Uninsured/underinsured motorist coverage (“UM coverage”) is included in all automobile liability policies by Louisiana law unless the insured “rejects [UM] coverage, selects lower limits, or selects economic only coverage.” What constitutes an adequate rejection of UM coverage has been the crux of countless lawsuits across the state. Recently, in Havard v. Jeanlouis, et al, 2021-C-00810 (La. 6/29/22), the Louisiana Supreme Court examined the validity of a corporate representative’s signature in the context of execution of a UM waiver form. Louisiana courts have found that without a valid signature, UM coverage generally may not be waived.
The Havard court recognized that a corporation cannot “sign” its own name, and that an authorized representative must act on its behalf. Under the facts of this case, an administrative assistant attempted to execute a UM waiver form at the corporate representative’s direction with a stamp of the representative’s signature. The plaintiff argued that the use of the stamp did not meet the requirements for proper execution of the UM waiver form at issue.
Considering these facts, the court noted that Louisiana law of mandate provides that “when the law prescribes a certain form for an act, a mandate authorizing the act must be in that form.” The court continued: “Accordingly, where one individual signs a UM form on behalf of another individual and authority is not conferred by law, our Civil Code requires this authority be in writing.”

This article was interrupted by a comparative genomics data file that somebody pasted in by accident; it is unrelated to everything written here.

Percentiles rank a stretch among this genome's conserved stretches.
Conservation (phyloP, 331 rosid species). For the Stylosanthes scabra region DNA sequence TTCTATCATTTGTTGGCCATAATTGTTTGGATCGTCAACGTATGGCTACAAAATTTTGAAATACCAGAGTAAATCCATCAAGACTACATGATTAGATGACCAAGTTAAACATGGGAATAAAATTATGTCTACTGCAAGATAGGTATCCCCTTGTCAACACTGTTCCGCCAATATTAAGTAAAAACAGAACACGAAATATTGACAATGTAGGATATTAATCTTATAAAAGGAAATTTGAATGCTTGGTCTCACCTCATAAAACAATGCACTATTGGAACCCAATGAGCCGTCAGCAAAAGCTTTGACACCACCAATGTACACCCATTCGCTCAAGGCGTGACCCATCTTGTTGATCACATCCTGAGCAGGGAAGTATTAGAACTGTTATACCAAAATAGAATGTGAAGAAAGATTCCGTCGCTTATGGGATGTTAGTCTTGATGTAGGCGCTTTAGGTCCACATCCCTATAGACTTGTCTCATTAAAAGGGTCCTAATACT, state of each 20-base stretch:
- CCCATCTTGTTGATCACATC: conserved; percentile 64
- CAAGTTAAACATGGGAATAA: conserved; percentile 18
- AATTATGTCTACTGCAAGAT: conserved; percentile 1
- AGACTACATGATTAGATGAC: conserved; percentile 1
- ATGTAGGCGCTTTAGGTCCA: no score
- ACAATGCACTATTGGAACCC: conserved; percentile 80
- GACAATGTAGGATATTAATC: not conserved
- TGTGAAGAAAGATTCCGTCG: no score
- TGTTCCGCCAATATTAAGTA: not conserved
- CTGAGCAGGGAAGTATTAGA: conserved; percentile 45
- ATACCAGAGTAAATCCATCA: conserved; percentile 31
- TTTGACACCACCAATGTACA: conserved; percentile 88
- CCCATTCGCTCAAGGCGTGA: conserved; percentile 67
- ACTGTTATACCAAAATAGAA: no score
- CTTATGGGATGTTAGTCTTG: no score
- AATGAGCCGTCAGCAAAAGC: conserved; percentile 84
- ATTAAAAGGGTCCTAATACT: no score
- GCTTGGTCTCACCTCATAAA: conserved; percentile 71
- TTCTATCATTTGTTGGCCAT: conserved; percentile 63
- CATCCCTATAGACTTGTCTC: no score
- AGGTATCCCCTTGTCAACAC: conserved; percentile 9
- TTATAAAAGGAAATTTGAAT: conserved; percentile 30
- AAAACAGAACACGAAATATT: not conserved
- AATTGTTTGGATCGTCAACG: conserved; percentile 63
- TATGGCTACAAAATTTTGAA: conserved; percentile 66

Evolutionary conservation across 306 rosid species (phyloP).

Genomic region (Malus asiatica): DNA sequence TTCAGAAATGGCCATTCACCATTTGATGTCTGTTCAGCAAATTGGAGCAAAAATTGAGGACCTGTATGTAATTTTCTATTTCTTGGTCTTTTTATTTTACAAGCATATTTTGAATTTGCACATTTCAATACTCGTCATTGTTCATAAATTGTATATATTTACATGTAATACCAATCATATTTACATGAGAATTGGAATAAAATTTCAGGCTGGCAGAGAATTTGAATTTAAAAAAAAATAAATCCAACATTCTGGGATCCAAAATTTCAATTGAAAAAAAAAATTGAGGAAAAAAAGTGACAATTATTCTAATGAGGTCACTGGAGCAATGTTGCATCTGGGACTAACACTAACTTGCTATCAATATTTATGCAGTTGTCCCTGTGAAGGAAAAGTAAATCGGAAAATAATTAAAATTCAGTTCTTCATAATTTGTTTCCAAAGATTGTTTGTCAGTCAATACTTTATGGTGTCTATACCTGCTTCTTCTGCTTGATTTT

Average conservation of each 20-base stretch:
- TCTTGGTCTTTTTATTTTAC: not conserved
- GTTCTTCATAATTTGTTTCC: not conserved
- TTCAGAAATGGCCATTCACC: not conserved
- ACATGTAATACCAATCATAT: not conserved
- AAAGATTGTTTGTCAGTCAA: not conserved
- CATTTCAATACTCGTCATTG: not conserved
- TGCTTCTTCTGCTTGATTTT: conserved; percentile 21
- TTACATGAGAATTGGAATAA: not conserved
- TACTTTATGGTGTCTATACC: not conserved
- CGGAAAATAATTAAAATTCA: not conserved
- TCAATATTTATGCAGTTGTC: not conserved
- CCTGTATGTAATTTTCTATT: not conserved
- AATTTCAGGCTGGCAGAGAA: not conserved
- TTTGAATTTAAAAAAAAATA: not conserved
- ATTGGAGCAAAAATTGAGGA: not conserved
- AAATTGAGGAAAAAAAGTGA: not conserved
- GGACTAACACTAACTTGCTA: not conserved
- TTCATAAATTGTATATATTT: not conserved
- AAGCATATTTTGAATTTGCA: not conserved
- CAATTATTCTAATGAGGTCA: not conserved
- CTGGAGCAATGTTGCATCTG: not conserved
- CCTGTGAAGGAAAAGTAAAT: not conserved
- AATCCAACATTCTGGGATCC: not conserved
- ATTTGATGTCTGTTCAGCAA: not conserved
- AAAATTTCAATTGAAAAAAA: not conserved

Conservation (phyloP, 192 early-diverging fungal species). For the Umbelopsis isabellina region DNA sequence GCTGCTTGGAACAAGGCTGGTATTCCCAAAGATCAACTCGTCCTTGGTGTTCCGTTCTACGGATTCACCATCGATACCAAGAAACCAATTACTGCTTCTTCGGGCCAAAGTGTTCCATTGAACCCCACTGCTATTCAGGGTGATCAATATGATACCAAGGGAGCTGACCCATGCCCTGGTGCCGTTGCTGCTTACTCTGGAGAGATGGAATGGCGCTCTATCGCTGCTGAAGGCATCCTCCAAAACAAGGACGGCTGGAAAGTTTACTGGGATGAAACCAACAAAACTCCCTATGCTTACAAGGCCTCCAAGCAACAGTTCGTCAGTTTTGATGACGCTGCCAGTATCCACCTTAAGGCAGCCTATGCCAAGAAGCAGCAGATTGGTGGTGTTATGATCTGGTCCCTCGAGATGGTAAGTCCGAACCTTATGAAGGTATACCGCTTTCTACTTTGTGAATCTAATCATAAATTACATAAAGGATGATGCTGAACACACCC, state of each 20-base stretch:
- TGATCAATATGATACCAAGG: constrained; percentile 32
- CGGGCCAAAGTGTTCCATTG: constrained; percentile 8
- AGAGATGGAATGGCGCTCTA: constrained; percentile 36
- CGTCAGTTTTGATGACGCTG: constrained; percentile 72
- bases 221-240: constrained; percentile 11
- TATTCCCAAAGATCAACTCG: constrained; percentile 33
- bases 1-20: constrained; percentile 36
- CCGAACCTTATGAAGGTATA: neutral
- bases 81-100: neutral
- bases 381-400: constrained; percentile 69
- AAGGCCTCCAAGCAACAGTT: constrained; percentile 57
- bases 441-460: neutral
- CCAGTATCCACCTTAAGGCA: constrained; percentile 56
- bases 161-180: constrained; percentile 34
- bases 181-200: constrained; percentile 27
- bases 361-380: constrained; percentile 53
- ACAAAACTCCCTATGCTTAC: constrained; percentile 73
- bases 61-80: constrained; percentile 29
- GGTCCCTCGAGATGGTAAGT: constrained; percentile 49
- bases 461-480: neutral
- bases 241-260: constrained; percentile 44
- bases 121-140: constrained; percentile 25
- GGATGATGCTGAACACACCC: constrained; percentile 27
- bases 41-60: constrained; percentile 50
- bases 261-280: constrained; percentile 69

While the corporate representative in Havard verbally instructed his administrative assistant to complete the waiver with his signature stamp, no written mandate existed between the representative and the assistant to confirm this authority. Absent the written mandate, the court disregarded the express intention of the corporate representative and held the form invalid.
The court recognized the impracticality of its holding. However, it also commented “Concerns over the practical impact within the insurance industry in scrutinizing stamped signed UM forms are unavailing. Inconvenience is not absurdity. The insurer has the authority, opportunity, and responsibility to assure the UM form is completed properly. … Practical considerations regarding increased due diligence requirements are matters of policy best directed to the legislature.”
Cases involving UM waiver forms are fact-sensitive. Havard involved unique facts where the company’s authorized agent did not sign the UM waiver form personally. While Havard may be limited to its facts, it reminds that proper execution of a UM waiver form is necessary for UM coverage to be properly waived.